As I argue in this blog, the foundations of the current crisis were laid during the first years of the euro when the capital flows from the surplus/lending countries to the deficit/borrowing countries caused an increase in the money supply of the latter. The borrowing countries were not effective in tackling inflation, either because they found themselves in a new environment which called for new policies, or because it was politically inconvenient. As a result, product prices and salaries increased leading to a loss of competitiveness. But even if these countries managed to keep CPI below the target ECB rate of 2%, these countries would still fail to contain inflation. The reasons for that are twofold:

First, it is common knowledge (even to central bankers) that inflation does not manifest only in product price increases but also in asset price increases. This is called asset inflation and is not reflected at all in the CPI. Businesses that could not be profitable in Greece before the euro adoption slowly became profitable, especially importing activities; existing businesses saw their sales increase, making it easier for them to take on more credit and expand their operations; share prices rose due to the increase in business confidence and the additional liquidity that foreign capital provided. In Ireland and Spain, asset inflation manifested in a real estate bubble. So, even if the borrowing countries were effective in containing price inflation they would still fail to detect and constrain asset inflation.

The second reason has to do with the unique features of the eurozone. Increase in the money supply of one country does not have to cause inflation at all if the additional money and the consequent increase in domestic demand can be satisfied with an increase in imports. In other countries around the world this would not be possible because imports do not decrease the money supply of the country. So, in the case of a deficit euro country, it is more likely that imports raised inflation in another country. For example, if France invests an amount of euros in Greece, which Greece immediately and entirely spends on purchasing German goods, then money supply will increase in Germany alone. This will result in inflation in Germany unless of course Germany takes measures to contain it (as it did).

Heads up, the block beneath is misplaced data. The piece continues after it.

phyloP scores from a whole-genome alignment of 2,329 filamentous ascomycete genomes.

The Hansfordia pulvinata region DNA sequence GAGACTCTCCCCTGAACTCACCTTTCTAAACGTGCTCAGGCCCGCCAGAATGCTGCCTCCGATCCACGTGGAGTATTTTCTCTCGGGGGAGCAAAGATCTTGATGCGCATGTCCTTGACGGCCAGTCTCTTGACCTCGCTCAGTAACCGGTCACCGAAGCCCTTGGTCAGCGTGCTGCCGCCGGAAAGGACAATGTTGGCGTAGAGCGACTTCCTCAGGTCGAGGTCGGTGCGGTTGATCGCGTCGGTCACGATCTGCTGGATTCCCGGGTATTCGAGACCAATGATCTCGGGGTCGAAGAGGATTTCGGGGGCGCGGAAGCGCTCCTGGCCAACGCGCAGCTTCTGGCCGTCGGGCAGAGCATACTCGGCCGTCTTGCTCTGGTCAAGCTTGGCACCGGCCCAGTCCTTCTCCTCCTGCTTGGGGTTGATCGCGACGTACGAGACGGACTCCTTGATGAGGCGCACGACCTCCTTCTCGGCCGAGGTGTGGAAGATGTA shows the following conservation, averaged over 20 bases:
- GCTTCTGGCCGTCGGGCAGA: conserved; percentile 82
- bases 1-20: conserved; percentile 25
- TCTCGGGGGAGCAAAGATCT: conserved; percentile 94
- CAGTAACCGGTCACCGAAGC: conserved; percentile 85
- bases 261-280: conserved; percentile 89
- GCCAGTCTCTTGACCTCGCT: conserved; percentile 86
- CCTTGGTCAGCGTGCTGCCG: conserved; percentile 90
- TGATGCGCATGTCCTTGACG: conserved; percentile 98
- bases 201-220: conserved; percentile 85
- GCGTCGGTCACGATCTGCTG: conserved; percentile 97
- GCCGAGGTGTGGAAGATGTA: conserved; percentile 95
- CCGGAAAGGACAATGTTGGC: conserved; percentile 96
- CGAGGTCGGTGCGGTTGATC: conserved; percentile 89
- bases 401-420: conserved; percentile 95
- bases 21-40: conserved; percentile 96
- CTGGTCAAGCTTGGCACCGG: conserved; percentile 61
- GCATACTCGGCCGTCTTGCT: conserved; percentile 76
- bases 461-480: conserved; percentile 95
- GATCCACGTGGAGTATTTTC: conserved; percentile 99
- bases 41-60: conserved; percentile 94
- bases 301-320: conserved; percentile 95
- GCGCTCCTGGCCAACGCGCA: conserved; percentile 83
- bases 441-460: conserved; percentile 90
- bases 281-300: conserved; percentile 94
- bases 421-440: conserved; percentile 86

To the extent that the increase in imports is simultaneous to capital inflows, inflation would not pick up at all in Greece. However, we can reasonably assume that there was a time lag between the money inflows and outflows that increased the stock of money in Greece leading to inflation. Had the Greek government used this surplus to reduce its external debt or had the Bank of Greece built up its reserves, inflation could have been averted. But this didn’t happen because it was not their obligation. The same holds for the other borrowing countries.

Inflation through credit expansion

The first two ways I have left so far untouched and this is because they call for a separate post. For now I can advice those who do not know of how money is created through the fractional reserve banking system to read an explanation in wikipedia here.